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The Effects of Medical Waste Being Dumped in the Ocean

author image Denise Stern
Denise Stern is an experienced freelance writer and editor. She has written professionally for more than seven years. Stern regularly provides content for health-related and elder-care websites and has an associate and specialized business degree in health information management and technology.
The Effects of Medical Waste Being Dumped in the Ocean
Medical waste in the ocean creates biohazards.

Medical waste is defined by the Environmental Protection Agency as anything that contains bodily fluids or wastes, such as surgical gloves, needles, swabs, body organ cultures and even bloody bandages. Medical waste can come from hospitals or veterinary clinics, as well as laboratories and research facilities involving stem cell research or those creating chemicals or medicines for health care use. Sometimes, such types of waste end up in the ocean, and are potential hazards, not only to the ocean environment, but to humans who come into contact with it.

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Some medical waste in the ocean may be contaminated with blood or other body fluids of individuals diagnosed with acquired immune deficiency syndrome, more commonly known as AIDS. Think Quest, a student resource and information portal, believes that many medical companies and facilities around the globe wantonly toss medical waste and garbage into the ocean for easy disposal.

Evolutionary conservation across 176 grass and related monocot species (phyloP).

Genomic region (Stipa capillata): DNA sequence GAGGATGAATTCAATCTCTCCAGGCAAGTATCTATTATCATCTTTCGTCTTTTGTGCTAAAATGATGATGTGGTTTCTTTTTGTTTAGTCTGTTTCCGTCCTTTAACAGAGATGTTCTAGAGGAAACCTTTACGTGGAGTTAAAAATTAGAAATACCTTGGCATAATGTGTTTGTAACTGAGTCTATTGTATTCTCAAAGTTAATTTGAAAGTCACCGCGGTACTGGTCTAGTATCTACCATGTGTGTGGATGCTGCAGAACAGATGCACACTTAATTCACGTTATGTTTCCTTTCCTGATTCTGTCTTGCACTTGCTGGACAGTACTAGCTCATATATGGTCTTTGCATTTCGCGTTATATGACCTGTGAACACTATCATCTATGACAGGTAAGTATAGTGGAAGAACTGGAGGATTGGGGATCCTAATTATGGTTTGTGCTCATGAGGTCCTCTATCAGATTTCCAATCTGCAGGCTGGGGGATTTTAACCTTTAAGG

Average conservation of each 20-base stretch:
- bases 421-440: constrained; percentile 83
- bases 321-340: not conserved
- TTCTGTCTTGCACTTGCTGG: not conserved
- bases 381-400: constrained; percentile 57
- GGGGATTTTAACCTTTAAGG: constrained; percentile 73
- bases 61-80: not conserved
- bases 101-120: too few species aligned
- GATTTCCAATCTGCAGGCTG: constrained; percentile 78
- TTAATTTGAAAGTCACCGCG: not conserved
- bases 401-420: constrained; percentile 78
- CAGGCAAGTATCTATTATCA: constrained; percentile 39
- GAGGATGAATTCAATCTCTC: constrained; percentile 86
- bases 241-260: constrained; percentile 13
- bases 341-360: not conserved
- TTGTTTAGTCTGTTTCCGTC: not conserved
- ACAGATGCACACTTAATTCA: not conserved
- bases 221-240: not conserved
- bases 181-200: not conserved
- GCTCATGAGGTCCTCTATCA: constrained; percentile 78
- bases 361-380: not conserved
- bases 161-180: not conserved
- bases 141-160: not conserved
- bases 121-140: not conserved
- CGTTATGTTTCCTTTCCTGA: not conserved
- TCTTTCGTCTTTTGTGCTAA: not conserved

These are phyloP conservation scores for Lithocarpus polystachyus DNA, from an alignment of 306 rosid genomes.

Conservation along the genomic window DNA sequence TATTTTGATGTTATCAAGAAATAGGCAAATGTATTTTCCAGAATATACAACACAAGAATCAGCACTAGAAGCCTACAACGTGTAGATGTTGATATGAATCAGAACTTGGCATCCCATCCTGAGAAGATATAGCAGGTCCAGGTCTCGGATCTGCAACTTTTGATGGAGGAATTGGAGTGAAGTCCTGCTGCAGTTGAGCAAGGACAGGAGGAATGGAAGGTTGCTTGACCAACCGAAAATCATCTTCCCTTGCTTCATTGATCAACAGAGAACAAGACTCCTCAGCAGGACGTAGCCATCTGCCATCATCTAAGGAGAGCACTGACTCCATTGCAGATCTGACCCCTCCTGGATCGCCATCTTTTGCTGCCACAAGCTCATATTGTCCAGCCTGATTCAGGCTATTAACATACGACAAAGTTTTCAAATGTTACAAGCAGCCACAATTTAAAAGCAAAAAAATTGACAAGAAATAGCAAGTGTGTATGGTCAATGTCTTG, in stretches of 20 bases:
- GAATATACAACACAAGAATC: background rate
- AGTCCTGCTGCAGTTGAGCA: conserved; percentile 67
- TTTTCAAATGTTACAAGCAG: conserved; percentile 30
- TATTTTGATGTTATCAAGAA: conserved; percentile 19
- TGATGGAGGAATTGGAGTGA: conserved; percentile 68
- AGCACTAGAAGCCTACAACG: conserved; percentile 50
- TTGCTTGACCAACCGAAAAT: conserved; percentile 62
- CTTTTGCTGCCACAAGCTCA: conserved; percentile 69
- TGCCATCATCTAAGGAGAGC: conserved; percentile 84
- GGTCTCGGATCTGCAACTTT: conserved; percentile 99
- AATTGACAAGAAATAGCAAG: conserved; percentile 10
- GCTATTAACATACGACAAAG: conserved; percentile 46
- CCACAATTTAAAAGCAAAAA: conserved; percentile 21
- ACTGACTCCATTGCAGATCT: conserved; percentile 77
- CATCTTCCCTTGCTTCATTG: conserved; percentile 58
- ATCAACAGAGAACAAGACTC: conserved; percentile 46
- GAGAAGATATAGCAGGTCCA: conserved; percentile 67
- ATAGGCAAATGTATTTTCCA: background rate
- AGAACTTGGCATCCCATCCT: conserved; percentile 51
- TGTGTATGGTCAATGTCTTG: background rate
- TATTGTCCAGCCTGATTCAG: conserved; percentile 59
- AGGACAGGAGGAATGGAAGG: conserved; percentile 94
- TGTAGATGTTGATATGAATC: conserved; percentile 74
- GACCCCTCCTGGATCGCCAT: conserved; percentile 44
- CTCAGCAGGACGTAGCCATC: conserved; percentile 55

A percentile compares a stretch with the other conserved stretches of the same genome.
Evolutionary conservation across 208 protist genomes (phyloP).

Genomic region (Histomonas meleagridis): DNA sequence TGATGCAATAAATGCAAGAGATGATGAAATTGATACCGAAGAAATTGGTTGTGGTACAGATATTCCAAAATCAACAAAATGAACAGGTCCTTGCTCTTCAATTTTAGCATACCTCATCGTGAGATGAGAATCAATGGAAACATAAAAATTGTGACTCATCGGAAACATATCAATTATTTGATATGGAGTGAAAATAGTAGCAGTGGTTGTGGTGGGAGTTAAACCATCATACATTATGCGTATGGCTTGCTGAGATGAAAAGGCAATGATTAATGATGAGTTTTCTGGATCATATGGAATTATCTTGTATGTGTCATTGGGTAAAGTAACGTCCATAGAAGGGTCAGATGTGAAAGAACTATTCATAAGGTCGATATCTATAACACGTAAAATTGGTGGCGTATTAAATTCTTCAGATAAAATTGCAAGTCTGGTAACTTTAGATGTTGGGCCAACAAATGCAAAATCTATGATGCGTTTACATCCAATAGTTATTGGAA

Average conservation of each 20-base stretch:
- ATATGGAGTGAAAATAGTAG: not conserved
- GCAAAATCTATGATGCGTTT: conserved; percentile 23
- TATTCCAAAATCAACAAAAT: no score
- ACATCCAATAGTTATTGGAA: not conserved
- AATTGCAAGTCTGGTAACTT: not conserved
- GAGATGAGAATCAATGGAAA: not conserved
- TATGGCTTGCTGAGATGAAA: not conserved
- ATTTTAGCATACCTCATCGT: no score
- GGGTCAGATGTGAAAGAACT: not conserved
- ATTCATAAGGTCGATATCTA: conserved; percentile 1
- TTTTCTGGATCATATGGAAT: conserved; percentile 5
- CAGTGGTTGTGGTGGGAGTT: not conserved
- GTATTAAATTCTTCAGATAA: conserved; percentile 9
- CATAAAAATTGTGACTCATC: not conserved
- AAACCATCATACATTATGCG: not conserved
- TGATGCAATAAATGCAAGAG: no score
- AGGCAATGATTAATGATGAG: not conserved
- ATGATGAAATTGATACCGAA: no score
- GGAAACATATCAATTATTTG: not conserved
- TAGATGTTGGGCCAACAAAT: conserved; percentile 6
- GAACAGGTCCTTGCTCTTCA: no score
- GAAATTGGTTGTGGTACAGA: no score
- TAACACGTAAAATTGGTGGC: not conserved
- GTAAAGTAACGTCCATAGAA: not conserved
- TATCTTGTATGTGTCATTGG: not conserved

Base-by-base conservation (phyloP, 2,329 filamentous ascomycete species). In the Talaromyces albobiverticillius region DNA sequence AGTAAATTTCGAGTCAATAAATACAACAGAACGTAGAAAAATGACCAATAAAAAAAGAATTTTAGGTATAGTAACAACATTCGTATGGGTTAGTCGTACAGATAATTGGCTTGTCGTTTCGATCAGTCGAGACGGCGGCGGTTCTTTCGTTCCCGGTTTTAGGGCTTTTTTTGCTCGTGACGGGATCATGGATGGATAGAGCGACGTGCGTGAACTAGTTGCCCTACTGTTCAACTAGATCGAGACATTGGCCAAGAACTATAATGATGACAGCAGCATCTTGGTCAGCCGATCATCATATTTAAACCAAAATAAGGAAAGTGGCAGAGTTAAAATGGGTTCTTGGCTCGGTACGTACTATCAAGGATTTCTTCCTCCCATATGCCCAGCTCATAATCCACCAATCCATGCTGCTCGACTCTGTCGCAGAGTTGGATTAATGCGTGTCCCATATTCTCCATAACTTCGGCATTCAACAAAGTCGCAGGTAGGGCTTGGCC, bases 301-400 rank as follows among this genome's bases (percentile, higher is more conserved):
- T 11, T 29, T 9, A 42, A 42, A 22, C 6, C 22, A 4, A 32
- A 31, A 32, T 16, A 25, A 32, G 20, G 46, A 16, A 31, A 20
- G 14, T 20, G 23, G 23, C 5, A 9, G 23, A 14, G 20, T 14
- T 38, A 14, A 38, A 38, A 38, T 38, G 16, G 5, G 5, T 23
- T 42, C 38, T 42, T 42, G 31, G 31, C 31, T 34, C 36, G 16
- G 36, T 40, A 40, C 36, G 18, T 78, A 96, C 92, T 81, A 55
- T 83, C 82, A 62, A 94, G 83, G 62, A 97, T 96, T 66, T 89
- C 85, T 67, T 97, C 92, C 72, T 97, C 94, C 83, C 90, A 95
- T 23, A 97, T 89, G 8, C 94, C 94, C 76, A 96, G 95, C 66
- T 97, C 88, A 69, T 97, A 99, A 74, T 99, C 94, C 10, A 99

Toxins from medical waste dumped in the ocean affects the sea life and organisms that eat plants or fish who have ingested or absorbed such wastes, suggests Think Quest. Such medical wastes as drug or culture dish pollution or toxins are then passed along food chains in the ocean and can affect everything from sea coral to whales. Humans who eat tainted seafood or plants may also ingest harmful toxins that affect human growth, development and health.

Closed Beaches

Beaches are often closed, reducing tourism, recreation and revenue for ocean-side cities, when medical waste is found floating in the water or washing up on shore. One of the most common incidents is the discovery of syringes and needles, which may be contaminated or infected with hepatitis or other blood-borne pathogens and diseases, according to a USA Today article by Chris Newmarker.

Exposure to Viral and Bacterial Infection

Medical waste found in the ocean or washed up on shorelines may contain strains of bacteria or viruses that could affect human as well as sea life. According to Medical Waste Services, LLC, between 10 to 15 percent of medical wastes may be considered infectious.

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